It’s a myth that introverts can’t be good at networking. Being an introvert, I can understand how networking might feel impossible for those who prefer to spend time alone, rather than in large crowds or at parties. But I also believe networking is a skill. And, like any other skill, it can be taught to any person, regardless of personality type or temperament.
I also feel very strongly that this skill must be developed if you’re going to realize your full God-given potential in your career and otherwise.
Here are five easy steps you can take to grow this skill. I hope they’ll be helpful for all, but I’m especially thinking of introverts as I write.
1. Show up
The first step to networking is to go where the people are. This can be downright terrifying if you’re an introvert, and if you haven’t practiced it much, but it’s the first step to becoming good at networking. You have to go to the conference, the party, the event — no matter how tempting it might seem to stay home.
It’s easy to get worked up with fear, or anxiety, or just exhaustion before you even leave the house. But chances are you have nothing to worry about.
Chances are you will have fun.
I’m not saying you can never stay home, or that you have to attend every event you’re invited to (I’ll get to that later). I’m just saying you won’t find anyone to connect with if you never leave your house.
This is so simple. But when you show up to the event or party, just smile. You don’t even have to say anything to anyone, or be overkill about it, but just look pleasant. Don’t stand against the back wall, arms crossed, with a scowl on your face. Just look open and approachable.
Research shows this posture (creating a smile with your face) actually changes your brian chemistry, and gives you positive feelings about people and circumstances, and makes you more open to whatever might happen.
As a happy benefit, there’s a good chance you won’t have to start a conversation with anyone. The conversation will likely come to you.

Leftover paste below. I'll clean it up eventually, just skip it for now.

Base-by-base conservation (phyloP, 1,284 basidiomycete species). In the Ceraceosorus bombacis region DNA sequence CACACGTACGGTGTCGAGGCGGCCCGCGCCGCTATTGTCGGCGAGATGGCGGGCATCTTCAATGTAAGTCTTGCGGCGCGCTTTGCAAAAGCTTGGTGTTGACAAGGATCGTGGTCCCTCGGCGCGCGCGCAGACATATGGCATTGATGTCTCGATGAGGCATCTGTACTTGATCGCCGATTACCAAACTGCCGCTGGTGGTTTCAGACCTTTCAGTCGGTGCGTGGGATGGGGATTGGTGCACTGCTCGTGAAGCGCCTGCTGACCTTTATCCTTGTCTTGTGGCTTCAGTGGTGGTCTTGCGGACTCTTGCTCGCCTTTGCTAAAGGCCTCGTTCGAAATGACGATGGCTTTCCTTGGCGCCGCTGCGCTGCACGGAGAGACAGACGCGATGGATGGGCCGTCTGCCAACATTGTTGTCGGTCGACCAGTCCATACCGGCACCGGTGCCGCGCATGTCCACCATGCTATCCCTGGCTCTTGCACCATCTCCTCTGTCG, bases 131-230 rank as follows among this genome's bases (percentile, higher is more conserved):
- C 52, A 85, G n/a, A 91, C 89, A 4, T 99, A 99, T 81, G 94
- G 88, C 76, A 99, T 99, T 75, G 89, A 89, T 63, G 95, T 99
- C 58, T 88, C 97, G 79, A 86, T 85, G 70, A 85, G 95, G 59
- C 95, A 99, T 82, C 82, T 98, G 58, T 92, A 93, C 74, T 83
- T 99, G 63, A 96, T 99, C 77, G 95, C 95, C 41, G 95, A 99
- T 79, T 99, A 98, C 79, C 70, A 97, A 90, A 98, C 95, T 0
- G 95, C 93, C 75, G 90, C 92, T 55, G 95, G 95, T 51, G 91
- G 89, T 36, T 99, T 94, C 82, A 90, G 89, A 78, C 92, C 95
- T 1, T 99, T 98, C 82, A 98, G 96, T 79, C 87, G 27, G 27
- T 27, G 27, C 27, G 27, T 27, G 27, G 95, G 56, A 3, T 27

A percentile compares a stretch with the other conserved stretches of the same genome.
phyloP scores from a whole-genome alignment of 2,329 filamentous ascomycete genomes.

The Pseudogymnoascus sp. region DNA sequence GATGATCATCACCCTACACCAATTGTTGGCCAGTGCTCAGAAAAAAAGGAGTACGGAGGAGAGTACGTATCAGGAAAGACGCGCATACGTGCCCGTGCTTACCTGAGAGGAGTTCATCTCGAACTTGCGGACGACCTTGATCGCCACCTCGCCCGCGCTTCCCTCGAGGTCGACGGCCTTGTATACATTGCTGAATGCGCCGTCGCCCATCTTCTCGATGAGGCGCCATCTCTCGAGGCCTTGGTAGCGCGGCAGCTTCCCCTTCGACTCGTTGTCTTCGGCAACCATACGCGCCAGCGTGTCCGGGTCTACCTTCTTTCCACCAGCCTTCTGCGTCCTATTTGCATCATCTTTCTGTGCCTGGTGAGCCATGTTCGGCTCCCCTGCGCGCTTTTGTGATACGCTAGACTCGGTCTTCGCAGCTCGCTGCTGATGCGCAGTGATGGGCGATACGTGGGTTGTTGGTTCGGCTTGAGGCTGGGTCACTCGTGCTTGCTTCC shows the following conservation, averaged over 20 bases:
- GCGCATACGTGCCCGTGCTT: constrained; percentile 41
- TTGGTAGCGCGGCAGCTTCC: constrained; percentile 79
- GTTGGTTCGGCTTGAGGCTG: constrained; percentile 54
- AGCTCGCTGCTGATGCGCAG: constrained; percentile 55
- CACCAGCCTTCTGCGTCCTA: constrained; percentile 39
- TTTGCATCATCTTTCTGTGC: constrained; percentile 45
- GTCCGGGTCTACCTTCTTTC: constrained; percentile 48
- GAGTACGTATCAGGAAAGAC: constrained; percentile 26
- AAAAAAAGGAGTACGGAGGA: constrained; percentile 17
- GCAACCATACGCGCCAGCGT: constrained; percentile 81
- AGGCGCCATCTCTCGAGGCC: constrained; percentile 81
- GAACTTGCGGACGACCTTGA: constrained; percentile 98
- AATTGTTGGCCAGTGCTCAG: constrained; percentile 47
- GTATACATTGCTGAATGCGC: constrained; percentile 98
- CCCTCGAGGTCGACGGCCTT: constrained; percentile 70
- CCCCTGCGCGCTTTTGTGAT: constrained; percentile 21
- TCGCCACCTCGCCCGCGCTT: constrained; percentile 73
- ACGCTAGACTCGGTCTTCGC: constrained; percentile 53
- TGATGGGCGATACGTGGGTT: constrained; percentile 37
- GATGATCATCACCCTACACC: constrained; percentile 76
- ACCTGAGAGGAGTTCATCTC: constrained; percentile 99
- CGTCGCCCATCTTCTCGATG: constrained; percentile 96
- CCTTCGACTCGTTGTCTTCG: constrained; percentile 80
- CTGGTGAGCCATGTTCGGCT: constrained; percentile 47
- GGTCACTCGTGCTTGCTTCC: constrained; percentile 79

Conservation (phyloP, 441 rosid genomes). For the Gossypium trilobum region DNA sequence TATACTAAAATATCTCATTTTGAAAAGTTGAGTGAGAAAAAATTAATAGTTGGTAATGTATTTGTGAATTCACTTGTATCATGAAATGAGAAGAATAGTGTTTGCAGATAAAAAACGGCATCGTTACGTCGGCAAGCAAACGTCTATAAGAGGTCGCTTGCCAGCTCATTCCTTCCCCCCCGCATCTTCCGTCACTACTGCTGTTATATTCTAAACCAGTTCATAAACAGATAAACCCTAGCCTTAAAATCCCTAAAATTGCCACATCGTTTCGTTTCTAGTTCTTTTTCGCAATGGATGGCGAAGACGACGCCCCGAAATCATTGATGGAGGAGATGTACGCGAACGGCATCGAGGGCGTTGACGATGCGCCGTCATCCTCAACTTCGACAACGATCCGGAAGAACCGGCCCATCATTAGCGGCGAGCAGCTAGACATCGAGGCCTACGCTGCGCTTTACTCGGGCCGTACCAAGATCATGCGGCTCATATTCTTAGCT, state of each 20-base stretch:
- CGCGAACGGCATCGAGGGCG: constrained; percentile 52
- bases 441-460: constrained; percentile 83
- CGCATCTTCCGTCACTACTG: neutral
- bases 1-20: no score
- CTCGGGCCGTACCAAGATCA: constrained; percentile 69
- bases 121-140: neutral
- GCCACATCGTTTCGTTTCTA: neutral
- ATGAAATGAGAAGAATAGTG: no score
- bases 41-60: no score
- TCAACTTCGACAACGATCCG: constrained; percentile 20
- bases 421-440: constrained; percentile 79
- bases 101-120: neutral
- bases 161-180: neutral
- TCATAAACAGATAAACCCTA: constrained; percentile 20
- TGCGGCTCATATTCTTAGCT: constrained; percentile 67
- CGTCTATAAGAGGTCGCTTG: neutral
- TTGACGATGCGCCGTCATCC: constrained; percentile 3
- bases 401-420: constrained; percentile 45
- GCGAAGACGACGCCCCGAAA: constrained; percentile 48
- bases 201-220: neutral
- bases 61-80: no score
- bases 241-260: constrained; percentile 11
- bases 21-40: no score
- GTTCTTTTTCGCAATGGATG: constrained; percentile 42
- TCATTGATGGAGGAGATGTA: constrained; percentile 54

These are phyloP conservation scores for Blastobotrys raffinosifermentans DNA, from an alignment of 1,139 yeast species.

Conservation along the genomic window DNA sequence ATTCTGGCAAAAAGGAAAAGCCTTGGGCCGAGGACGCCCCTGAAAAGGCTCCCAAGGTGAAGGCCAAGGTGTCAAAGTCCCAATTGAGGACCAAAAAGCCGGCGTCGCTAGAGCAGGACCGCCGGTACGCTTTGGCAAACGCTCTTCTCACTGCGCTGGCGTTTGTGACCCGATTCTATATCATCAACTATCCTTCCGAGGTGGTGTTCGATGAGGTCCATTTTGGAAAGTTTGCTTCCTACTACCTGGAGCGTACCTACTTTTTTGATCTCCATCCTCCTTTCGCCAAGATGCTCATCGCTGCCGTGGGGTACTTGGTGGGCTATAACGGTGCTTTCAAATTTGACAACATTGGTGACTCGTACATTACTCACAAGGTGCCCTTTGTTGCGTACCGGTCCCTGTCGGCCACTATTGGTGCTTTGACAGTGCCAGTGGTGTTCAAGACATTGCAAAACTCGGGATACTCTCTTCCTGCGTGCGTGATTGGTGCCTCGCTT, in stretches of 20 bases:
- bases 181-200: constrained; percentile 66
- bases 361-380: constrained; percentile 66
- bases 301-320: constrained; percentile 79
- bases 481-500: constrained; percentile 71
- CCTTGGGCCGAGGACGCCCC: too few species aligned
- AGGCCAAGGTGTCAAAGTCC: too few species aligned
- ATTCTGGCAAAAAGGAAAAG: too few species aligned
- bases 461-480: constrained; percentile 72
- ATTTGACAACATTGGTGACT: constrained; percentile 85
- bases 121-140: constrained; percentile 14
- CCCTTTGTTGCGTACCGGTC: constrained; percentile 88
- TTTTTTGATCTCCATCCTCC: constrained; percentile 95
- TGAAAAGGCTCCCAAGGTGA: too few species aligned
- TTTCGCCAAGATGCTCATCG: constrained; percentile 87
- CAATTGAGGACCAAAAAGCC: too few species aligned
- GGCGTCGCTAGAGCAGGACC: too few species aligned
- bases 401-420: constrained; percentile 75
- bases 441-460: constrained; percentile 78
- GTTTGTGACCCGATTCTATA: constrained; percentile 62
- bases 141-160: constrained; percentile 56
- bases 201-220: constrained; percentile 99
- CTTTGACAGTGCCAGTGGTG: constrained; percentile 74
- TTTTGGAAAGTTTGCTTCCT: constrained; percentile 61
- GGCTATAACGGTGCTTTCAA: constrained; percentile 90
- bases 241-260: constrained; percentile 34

3. Start the conversation
Just stick out your hand and say, “Hi, my name is Justin. What’s yours?” It might seem terrifying, but don’t spend too much time thinking what happens after you ask that person’s name. Just ask their name, and see where the conversation goes.
4. Assume you’re not the only one
Assume you’re not the only one who is a little nervous to be there. Assume you’re not the only one who can’t think of what to say, or who stumbles in conversation. Assume you’re not the only one who is an introvert. Assuming this will make you more likely to make the first move.
What if that person across the room was as nervous as you were? What would you say to them?
Chances are you would smile reassuringly, reach out your hand, and say hello.
5. Introduce people
As an introvert it is much easier to introduce other people to each other than it is to be the sole owner of every relationship you carry.
Sometimes, when I introduce two people, I do so knowing full well that their friendship will become deeper or more substantial than my relationship with either or both of those people. I’m totally comfortable with that.
True networking isn’t about meeting people, its about connecting them.
6. Create space to recharge
If you’re a true blue introvert (like I am) it doesn’t matter how “good” you get at networking, it will still feel like work to you. You’ll still need to make space before and after events to recoup and recharge.
After a big event, I always try to take at least one day where I have extra space and quiet before I jump back into working and being around people. After a smaller event, I might only ned a few ours.
The same goes before events. I just like to give myself enough time to feel rested and prepared.
So be strategic about the events you attend. You don’t have to be at every single one. Know yourself well enough to know when you truly need rest, and allow yourself to rest. But push yourself out of your normal routine and what is comfortable to you to become better at networking.
You won’t regret it.